The 5th Man

December 1, 2013

I’m currently reading How Music Works by David Byrne. It’s a strange hybrid: a combination of autobiography and economics primer. In the opening chapter Byrne discusses the idea that the acoustic space available to a composer is what ultimately determines the format of the piece of music he/she writes. As he explains, the rock club with its close and dry acoustic makes amplification a commodity. Conversely, the great concert hall allows for symphonic writing with extreme dynamic range. The cathedrals of Europe in the medieval period are what created long-form modular choral music that changes harmonies on an augmented scale.

We in New York Polyphony find ourselves most content singing in that last acoustic I mentioned: reverberant, tall, and frequently over a century old. Our motto could be “the wetter the better.” (Perhaps I’ll get us started saying that.)

Since before I joined the group, we’ve referred to the acoustic space we perform in as “the 5th man”. There are the four of us, and then there is the room that we play in. The fifth man can be large, spacious, luxurious, tight, quiet, air-tight, dead, or—even worse—like a sock drawer. It’s our job as musicians to adapt to each space and make our performance work well. Geoff, who determines our programs, does a great job of “scouting” acoustics online in advance. He’ll ask colleagues who have performed in places about their experience there. He’ll also look at photos of a space and make an educated guess about what we might expect.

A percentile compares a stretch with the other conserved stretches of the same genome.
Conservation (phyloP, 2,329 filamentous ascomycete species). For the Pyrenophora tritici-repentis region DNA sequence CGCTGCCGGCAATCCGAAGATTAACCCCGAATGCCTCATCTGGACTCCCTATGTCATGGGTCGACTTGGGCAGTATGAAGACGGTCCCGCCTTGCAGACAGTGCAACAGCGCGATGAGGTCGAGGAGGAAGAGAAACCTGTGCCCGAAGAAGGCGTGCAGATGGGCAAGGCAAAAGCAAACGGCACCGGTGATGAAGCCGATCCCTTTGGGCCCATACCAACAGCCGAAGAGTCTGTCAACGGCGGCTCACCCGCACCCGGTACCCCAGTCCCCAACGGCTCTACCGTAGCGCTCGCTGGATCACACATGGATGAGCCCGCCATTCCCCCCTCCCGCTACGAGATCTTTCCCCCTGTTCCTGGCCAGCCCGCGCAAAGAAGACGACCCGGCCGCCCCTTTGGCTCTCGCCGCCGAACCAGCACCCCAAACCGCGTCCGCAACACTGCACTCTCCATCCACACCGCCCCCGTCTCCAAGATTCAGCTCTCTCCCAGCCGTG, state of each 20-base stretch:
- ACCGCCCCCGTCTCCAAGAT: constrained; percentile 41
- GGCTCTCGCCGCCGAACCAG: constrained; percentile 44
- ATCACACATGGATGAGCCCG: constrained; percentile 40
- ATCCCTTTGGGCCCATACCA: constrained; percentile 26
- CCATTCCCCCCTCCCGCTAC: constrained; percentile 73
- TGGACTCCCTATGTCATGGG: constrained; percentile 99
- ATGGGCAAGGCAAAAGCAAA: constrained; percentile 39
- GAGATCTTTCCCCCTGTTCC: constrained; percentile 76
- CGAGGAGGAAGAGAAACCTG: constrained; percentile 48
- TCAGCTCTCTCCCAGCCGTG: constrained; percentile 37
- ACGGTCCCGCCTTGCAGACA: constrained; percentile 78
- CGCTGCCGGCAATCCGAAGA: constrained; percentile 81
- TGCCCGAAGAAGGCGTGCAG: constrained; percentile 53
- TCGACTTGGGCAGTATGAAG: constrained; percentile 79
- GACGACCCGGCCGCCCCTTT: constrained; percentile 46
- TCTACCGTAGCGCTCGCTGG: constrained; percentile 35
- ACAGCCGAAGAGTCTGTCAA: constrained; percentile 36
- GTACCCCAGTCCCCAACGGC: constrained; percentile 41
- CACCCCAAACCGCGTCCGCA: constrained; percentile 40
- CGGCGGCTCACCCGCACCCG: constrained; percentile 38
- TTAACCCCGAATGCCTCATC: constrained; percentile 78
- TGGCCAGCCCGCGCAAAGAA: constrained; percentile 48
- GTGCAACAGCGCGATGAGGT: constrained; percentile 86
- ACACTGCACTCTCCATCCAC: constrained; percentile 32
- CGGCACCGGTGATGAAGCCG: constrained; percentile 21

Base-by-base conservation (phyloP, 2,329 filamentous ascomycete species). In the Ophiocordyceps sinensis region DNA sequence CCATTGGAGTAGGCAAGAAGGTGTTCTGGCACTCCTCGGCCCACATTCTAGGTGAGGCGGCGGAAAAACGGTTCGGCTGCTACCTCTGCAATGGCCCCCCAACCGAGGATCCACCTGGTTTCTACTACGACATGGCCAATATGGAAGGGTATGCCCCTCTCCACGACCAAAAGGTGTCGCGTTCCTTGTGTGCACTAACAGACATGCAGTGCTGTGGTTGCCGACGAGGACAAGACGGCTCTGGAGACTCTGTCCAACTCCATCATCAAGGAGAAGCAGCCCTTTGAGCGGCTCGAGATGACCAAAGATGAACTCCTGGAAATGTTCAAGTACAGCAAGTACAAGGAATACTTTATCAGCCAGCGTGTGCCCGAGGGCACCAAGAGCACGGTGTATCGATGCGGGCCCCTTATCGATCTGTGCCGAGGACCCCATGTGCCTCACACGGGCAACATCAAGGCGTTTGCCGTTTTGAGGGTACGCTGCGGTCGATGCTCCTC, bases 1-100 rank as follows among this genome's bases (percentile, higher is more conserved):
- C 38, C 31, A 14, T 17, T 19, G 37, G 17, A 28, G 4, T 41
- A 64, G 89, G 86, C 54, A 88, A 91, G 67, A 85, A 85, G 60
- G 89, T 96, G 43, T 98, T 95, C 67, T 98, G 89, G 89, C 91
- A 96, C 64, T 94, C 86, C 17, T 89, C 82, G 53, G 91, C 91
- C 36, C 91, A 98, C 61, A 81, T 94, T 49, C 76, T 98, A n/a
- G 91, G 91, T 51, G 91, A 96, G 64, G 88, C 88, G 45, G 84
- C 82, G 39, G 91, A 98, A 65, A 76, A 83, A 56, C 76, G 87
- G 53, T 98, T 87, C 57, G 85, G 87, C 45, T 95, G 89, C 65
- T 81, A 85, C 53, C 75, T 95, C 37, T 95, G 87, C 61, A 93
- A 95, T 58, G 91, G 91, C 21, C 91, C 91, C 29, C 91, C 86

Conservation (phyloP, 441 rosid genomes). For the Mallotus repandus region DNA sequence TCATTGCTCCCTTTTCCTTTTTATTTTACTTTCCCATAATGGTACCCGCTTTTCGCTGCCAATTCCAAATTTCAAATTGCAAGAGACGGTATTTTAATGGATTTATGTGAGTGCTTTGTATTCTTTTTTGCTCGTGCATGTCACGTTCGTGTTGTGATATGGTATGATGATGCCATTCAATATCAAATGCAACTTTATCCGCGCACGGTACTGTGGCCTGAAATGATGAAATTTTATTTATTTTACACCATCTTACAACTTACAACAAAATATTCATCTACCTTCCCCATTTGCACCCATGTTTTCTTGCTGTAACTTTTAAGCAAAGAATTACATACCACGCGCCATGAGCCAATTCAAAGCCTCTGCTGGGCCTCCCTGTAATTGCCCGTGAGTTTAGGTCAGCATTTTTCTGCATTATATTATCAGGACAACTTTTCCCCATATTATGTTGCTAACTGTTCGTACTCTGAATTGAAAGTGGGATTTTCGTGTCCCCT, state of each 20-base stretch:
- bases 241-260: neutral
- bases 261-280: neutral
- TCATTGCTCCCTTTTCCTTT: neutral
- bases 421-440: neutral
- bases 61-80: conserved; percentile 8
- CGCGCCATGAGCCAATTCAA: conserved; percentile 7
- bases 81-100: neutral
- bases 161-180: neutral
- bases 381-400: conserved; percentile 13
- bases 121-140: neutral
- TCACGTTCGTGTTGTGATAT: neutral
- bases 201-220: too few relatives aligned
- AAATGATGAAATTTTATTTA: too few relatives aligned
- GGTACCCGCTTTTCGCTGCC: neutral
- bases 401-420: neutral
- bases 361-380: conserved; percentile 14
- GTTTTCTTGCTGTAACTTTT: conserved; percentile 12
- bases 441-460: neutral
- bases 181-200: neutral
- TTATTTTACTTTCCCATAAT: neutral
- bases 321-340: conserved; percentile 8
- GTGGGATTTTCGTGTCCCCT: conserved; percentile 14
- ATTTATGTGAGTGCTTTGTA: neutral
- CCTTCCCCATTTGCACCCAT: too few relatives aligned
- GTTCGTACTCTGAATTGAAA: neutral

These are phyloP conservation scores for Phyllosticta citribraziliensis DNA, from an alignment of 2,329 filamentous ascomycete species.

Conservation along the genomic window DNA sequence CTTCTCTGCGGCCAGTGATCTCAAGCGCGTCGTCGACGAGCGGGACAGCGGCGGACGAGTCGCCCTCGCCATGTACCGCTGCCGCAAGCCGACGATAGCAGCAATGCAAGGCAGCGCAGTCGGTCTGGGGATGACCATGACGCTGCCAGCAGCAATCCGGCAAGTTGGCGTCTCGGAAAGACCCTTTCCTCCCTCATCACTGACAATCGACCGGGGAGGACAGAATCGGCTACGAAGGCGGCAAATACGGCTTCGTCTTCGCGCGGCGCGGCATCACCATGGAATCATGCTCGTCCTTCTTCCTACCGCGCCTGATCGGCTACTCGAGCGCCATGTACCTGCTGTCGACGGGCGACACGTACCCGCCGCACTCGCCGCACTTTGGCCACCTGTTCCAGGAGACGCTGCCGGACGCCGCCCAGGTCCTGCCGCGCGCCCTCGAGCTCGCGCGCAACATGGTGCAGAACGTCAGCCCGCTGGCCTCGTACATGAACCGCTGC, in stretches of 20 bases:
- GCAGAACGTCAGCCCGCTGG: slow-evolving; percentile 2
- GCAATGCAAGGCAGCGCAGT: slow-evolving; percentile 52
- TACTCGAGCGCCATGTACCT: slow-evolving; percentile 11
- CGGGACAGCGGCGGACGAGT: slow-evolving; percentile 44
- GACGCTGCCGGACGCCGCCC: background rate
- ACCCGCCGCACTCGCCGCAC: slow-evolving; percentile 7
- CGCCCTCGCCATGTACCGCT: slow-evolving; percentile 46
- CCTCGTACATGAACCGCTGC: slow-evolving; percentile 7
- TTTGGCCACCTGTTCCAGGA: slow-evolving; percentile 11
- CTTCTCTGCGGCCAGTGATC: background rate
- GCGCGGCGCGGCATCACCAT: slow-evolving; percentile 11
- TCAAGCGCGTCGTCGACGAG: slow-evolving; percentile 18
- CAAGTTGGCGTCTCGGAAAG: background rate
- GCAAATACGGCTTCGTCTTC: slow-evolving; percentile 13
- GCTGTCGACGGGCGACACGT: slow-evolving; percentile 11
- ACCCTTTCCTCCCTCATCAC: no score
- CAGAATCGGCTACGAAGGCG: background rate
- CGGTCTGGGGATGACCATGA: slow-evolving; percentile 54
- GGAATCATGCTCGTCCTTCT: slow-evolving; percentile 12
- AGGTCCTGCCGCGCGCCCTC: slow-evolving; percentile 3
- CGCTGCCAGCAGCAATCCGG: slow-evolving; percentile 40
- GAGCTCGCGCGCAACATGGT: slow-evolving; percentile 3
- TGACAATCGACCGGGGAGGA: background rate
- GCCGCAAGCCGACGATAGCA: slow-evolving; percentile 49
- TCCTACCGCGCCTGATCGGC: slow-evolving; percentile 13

When we arrive at a venue, frequently we’ll adjust tempi: slower in a wetter acoustic, and faster in a dry space. We might increase our diction or sing with more staccato in a wetter acoustic, particularly if we have passages with lots of text or with fast moving melismatic passages. There have also been a few instances when we’ve substituted pieces in or out in extreme situations where a given piece just didn’t work for us in the environment.

Personally, I find benefits to both ends of the spectrum. There have been times when I’ve been under the weather, and a wet acoustic has helped to mask what I perceive to be sub-par vocal production. On the other side of the coin, a dry acoustic can help us as a group develop our ensemble and increase our listening skills.

This week we’ve got 4 concerts: Aliso Viejo, CA; Dallas, TX; Lufkin, TX; and Joplin, MO. I’m hoping for some “Goldilocks” acoustics: not too big, not too small, not too hot, not too cold, not too reverberant, not too dry… just right.

May we always have a perfect 5th man.